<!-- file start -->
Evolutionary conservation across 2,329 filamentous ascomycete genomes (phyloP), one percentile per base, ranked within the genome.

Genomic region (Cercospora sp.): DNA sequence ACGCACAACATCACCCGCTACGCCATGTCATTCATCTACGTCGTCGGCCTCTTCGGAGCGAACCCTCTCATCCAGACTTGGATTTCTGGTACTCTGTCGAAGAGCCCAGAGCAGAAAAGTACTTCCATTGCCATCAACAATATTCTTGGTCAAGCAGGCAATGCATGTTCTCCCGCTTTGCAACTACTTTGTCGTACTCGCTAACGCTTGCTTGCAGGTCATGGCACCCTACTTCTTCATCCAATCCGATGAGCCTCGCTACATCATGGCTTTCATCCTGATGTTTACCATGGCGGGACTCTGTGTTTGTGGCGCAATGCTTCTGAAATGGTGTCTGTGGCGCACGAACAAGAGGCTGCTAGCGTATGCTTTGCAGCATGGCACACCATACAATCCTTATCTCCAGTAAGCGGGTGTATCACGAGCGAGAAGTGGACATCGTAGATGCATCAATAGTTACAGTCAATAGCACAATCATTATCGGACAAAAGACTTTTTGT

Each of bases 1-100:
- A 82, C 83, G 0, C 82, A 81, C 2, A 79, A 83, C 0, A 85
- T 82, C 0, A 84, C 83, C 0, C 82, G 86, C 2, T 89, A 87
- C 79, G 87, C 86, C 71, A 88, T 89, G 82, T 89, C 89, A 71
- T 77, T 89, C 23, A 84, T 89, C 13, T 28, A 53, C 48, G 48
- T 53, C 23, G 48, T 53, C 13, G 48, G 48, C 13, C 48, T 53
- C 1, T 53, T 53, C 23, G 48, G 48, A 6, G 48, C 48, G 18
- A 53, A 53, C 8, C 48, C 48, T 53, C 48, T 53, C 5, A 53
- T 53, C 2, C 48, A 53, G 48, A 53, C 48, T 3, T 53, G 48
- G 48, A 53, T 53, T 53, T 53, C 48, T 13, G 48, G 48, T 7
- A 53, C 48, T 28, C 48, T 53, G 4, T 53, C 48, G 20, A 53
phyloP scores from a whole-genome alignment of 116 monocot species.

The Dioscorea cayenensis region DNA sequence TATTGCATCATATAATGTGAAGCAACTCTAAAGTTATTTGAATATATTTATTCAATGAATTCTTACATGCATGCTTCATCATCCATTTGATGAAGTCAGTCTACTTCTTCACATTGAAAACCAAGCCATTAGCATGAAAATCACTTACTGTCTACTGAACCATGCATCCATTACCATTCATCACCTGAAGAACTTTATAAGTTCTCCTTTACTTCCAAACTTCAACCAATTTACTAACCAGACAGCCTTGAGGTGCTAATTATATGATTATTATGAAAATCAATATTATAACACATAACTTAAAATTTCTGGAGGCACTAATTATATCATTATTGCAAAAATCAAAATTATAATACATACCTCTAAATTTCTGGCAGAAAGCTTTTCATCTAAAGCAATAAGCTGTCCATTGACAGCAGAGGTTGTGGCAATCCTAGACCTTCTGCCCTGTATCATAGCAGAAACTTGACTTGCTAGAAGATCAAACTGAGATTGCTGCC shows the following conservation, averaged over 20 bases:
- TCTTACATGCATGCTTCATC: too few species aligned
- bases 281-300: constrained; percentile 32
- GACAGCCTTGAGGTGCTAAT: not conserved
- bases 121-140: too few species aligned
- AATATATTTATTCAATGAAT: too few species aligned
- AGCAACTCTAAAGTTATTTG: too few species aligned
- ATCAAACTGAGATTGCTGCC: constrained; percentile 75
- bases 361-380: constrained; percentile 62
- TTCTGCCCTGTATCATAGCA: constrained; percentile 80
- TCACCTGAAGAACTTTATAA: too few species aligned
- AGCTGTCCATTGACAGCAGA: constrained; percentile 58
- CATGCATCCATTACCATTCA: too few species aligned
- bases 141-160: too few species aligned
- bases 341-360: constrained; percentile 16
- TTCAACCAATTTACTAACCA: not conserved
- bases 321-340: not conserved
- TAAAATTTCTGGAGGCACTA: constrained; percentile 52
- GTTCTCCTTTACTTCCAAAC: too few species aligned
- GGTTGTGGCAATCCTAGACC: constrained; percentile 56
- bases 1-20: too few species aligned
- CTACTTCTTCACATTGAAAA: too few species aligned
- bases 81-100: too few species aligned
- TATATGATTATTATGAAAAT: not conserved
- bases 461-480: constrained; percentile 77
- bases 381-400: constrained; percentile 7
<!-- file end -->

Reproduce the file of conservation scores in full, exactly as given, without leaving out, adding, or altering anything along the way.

Evolutionary conservation across 2,329 filamentous ascomycete genomes (phyloP), one percentile per base, ranked within the genome.

Genomic region (Cercospora sp.): DNA sequence ACGCACAACATCACCCGCTACGCCATGTCATTCATCTACGTCGTCGGCCTCTTCGGAGCGAACCCTCTCATCCAGACTTGGATTTCTGGTACTCTGTCGAAGAGCCCAGAGCAGAAAAGTACTTCCATTGCCATCAACAATATTCTTGGTCAAGCAGGCAATGCATGTTCTCCCGCTTTGCAACTACTTTGTCGTACTCGCTAACGCTTGCTTGCAGGTCATGGCACCCTACTTCTTCATCCAATCCGATGAGCCTCGCTACATCATGGCTTTCATCCTGATGTTTACCATGGCGGGACTCTGTGTTTGTGGCGCAATGCTTCTGAAATGGTGTCTGTGGCGCACGAACAAGAGGCTGCTAGCGTATGCTTTGCAGCATGGCACACCATACAATCCTTATCTCCAGTAAGCGGGTGTATCACGAGCGAGAAGTGGACATCGTAGATGCATCAATAGTTACAGTCAATAGCACAATCATTATCGGACAAAAGACTTTTTGT

Each of bases 1-100:
- A 82, C 83, G 0, C 82, A 81, C 2, A 79, A 83, C 0, A 85
- T 82, C 0, A 84, C 83, C 0, C 82, G 86, C 2, T 89, A 87
- C 79, G 87, C 86, C 71, A 88, T 89, G 82, T 89, C 89, A 71
- T 77, T 89, C 23, A 84, T 89, C 13, T 28, A 53, C 48, G 48
- T 53, C 23, G 48, T 53, C 13, G 48, G 48, C 13, C 48, T 53
- C 1, T 53, T 53, C 23, G 48, G 48, A 6, G 48, C 48, G 18
- A 53, A 53, C 8, C 48, C 48, T 53, C 48, T 53, C 5, A 53
- T 53, C 2, C 48, A 53, G 48, A 53, C 48, T 3, T 53, G 48
- G 48, A 53, T 53, T 53, T 53, C 48, T 13, G 48, G 48, T 7
- A 53, C 48, T 28, C 48, T 53, G 4, T 53, C 48, G 20, A 53
phyloP scores from a whole-genome alignment of 116 monocot species.

The Dioscorea cayenensis region DNA sequence TATTGCATCATATAATGTGAAGCAACTCTAAAGTTATTTGAATATATTTATTCAATGAATTCTTACATGCATGCTTCATCATCCATTTGATGAAGTCAGTCTACTTCTTCACATTGAAAACCAAGCCATTAGCATGAAAATCACTTACTGTCTACTGAACCATGCATCCATTACCATTCATCACCTGAAGAACTTTATAAGTTCTCCTTTACTTCCAAACTTCAACCAATTTACTAACCAGACAGCCTTGAGGTGCTAATTATATGATTATTATGAAAATCAATATTATAACACATAACTTAAAATTTCTGGAGGCACTAATTATATCATTATTGCAAAAATCAAAATTATAATACATACCTCTAAATTTCTGGCAGAAAGCTTTTCATCTAAAGCAATAAGCTGTCCATTGACAGCAGAGGTTGTGGCAATCCTAGACCTTCTGCCCTGTATCATAGCAGAAACTTGACTTGCTAGAAGATCAAACTGAGATTGCTGCC shows the following conservation, averaged over 20 bases:
- TCTTACATGCATGCTTCATC: too few species aligned
- bases 281-300: constrained; percentile 32
- GACAGCCTTGAGGTGCTAAT: not conserved
- bases 121-140: too few species aligned
- AATATATTTATTCAATGAAT: too few species aligned
- AGCAACTCTAAAGTTATTTG: too few species aligned
- ATCAAACTGAGATTGCTGCC: constrained; percentile 75
- bases 361-380: constrained; percentile 62
- TTCTGCCCTGTATCATAGCA: constrained; percentile 80
- TCACCTGAAGAACTTTATAA: too few species aligned
- AGCTGTCCATTGACAGCAGA: constrained; percentile 58
- CATGCATCCATTACCATTCA: too few species aligned
- bases 141-160: too few species aligned
- bases 341-360: constrained; percentile 16
- TTCAACCAATTTACTAACCA: not conserved
- bases 321-340: not conserved
- TAAAATTTCTGGAGGCACTA: constrained; percentile 52
- GTTCTCCTTTACTTCCAAAC: too few species aligned
- GGTTGTGGCAATCCTAGACC: constrained; percentile 56
- bases 1-20: too few species aligned
- CTACTTCTTCACATTGAAAA: too few species aligned
- bases 81-100: too few species aligned
- TATATGATTATTATGAAAAT: not conserved
- bases 461-480: constrained; percentile 77
- bases 381-400: constrained; percentile 7